Out of the Mouths of Babes … Ryne Sandel Spoke About the 4th Amendment to Ms. Pam Holmes 6th Grade Class at Midlothian ISD
Albert Einstein once said, “If you can’t explain it to a 6-year-old, you don’t understand it yourself.” So, naturally, Ryne Sandel had no particular issue demystifying the 4th Amendment of the U.S. Constitution to the sixth-grade class of Midlothian ISD. Check out what they had to say about his Constitution Day presentation. We would like to extend our deepest gratitude to Teacher Pam Holmes for inviting us to be part of this joint project sponsored by the Law-Related Education Department of the State Bar of Texas, U.S. District Court for the Northern District of Texas, and Law Focused Education, Inc.
Prepare your heart to be warmed by the priceless letters of thanks below…
“Thank You, Mr. Sandel, for taking your time to teach us about the 4th amendment. I have one question still, how long does it take to get a warrant. Hopefully, you can teach us more in the future or later through the years. I learned that Law Enforcement can not search your house without a warrant and can’t just knock on your door and arrest you without a warrant. Thank you, Mr. Sandel take care and be safe.”
“Dear Mr.Sandel, thanks for making that whole presentation just for us. For me my favorite part was the questions because I like asking questions about most stuff I learn about. I need two learn more about history because I know all the vocabulary but I need to get deeper into it I know what has happened now but I need to know more of THEN. like the stuff you were teaching us. But anyway, thanks for making that presentation for us and have a good day…or night.”
“Dear Mr. Sandel, thank you for teaching me about the 4th amendment. Your words were so inspiring, I even went home and looked up some of the 4th amendment and showed it to my siblings and my mom. My favorite part about your delicate speech was when you talked about the warrants because I kind of knew what warrants are, but I was not really sure about it until you talked about it. I loved your speech; it was very inspiring. Thank you for that very wonderful speech. I hope we can meet again soon.
“Thank you, we learned a lot from you and it was cool. My favorite part was when you were talking about the crime. It was cool and I thought it was interesting and I hope to see you again. Thank you.”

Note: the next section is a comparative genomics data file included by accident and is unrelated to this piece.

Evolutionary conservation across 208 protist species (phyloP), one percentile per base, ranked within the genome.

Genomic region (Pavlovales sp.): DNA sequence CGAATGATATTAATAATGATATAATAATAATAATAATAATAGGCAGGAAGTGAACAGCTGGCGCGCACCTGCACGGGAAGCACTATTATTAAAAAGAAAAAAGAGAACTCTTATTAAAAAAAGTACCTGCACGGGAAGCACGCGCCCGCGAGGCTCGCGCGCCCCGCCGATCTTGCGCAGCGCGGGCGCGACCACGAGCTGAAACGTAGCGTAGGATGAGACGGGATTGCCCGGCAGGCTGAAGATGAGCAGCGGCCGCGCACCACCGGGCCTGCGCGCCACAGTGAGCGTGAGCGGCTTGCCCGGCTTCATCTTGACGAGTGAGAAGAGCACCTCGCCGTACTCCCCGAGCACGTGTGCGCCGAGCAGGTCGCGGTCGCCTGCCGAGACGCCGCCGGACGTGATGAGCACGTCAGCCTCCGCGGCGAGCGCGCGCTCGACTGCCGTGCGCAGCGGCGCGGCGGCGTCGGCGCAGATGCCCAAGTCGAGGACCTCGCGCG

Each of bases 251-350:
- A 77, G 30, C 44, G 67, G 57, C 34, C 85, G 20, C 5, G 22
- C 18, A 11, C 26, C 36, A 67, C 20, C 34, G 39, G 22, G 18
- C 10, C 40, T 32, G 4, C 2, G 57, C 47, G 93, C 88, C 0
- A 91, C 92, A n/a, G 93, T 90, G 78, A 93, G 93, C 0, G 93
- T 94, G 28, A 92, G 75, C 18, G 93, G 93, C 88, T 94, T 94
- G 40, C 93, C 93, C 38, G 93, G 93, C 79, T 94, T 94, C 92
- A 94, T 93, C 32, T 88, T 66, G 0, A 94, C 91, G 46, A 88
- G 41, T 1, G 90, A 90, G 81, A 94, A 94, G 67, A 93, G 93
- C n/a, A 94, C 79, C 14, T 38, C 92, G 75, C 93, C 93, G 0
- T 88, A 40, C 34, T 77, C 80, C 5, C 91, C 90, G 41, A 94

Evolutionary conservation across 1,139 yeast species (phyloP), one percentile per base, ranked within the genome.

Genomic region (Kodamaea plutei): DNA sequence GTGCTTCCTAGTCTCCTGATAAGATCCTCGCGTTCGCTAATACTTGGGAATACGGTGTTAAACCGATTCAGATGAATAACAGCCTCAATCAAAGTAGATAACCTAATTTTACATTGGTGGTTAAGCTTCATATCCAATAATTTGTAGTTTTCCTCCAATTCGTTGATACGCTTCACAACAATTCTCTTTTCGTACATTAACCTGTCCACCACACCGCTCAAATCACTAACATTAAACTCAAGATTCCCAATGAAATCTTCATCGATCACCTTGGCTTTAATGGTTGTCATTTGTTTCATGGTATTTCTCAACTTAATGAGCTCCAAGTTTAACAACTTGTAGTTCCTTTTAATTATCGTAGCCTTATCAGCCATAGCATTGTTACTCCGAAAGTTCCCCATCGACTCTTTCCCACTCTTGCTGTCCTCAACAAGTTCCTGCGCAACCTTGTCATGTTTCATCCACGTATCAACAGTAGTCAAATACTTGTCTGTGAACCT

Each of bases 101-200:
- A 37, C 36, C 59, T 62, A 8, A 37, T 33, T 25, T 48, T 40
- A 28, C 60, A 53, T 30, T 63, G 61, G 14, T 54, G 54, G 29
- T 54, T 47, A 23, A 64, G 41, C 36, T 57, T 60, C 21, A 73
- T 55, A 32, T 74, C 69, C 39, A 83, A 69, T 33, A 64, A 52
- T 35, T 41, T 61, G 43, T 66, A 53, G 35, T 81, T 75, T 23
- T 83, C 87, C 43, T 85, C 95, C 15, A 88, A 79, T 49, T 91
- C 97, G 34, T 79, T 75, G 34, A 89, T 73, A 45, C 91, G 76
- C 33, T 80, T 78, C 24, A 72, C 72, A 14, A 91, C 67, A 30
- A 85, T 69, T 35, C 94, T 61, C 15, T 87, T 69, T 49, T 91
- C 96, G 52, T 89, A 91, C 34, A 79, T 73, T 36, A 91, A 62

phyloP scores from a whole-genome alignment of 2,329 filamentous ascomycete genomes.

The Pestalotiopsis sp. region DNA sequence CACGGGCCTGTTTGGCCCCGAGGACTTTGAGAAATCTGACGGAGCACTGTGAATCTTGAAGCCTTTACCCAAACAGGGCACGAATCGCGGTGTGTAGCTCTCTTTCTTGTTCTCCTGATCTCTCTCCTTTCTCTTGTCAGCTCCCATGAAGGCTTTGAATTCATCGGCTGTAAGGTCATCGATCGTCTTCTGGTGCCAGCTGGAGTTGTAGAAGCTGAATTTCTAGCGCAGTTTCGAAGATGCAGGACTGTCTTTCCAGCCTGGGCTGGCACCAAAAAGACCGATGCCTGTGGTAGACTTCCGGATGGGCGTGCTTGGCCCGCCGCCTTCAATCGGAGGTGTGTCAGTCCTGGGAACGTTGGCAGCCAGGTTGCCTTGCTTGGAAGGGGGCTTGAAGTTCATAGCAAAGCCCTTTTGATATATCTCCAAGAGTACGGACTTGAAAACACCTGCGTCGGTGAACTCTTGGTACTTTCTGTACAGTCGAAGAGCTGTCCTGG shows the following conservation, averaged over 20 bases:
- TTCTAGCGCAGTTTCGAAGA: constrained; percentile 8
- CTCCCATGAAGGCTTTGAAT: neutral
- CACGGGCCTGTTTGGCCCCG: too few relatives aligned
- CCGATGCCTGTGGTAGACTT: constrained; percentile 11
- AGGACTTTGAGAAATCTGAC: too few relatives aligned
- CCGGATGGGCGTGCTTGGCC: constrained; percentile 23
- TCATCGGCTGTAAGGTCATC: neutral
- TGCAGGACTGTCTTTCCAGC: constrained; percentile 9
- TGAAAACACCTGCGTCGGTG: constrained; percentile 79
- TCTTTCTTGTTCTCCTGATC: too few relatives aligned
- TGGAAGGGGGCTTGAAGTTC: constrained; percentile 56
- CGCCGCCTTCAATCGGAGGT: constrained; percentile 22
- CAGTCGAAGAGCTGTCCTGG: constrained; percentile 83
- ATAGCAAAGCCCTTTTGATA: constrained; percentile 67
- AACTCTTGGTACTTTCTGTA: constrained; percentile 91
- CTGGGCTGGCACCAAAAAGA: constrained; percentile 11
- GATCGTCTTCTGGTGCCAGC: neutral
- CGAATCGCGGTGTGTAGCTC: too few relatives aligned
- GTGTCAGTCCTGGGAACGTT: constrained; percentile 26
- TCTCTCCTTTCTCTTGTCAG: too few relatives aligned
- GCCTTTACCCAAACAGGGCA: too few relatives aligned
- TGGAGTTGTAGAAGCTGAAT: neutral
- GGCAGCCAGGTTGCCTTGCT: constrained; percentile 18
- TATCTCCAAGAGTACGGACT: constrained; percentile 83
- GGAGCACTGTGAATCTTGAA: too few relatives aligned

“Dear Mr. Sandel, thank you for speaking to our class about the fourth amendment. What I really found interesting was when you were talking about your cases and how sometimes people were found guilty. It was interesting how you talked about the fourth amendment and how we learned even more about it. Thank you.”
“Thank you Mr. Sandel for taking the time to tell us about what you do and how you deal with it. You really showed me how hard it is to really be a lawyer. Thank you for all the work you put in on making that slide and all that time it took. Thank you, I hope we will work together in the future thank you very much again. Sincerely,”
“Mr. Sandel, thank you for coming and talking about the fourth amendment with my class. I was most interested in where an officer or any other forces need a search warrant or can go search if they start running or closing widow as they see the cops. I hope it did not take too much time teaching us about the fourth amendment and hope you have a good day.”
“Dear Mr. Sandel, thank you for taking the time to speak with my class Friday. I enjoyed learning about the fourth amendment. There wasn’t really anything specific that I enjoyed, it was all very interesting. Sincerely,”
“Dear Mr. Sandel, thank you for speaking to our class about the 4th amendment. I really enjoyed the part when everyone asked questions and you answered people’s questions it was really fun. Sincerely,
“Dear Mr. Sandal, thank you for teaching our class. The part I found most interesting was when you talked about the fourth amendment and court cases.”
“Dear Mr. Sandel, thank you for talking to us about the 4th amendment! The 4th amendment was a little confusing to me and you helped me understand it better. I hope that you like your job and that you have a good day!”
“Mr. Sandel, I just want to thank you for taking your time to talk to us about the 4th umitment. Thank you.
“Dear Mr. Sandel thank you very much for taking time out of your day that you’ll never get back to talk to us. My favorite part of it was when we talked about all the rules of it like needing a form to enter someone’s house unless it’s an emergency.”
“Dear Mr. Sandel, I thank you for that speech that you gave us. You are truly amazing and I’m positive that it will help me in the future.”
“Thank you so much for teaching our class. The lesson was so much fun. It was interesting to learn about all that.”
“Dear Mr. Sandel, I would like to thank you for speaking to my class. The part I found interesting is when we learned about what people are considered “Government Police.” For example a mall security guard is not part of the government police, but an actual police officer is. I also enjoyed learning about the requirement to have a warrant to search a residence. Thank you again for presenting and speaking to my class. Sincerely,”
“Thank you so much Mr. Sandel for talking to our class about the 4th amendment and I think my favorite part was when you told us about where the guy had drugs in his car and stuff like that.”
“Thank you for teaching us about the amendments and what they are and what you do and like how things work. We learned so much from you and thank you for zooming into our school.”
“Mr. Sandel, thank you for teaching me about the 4th amendment. I hope you teach us again this year.”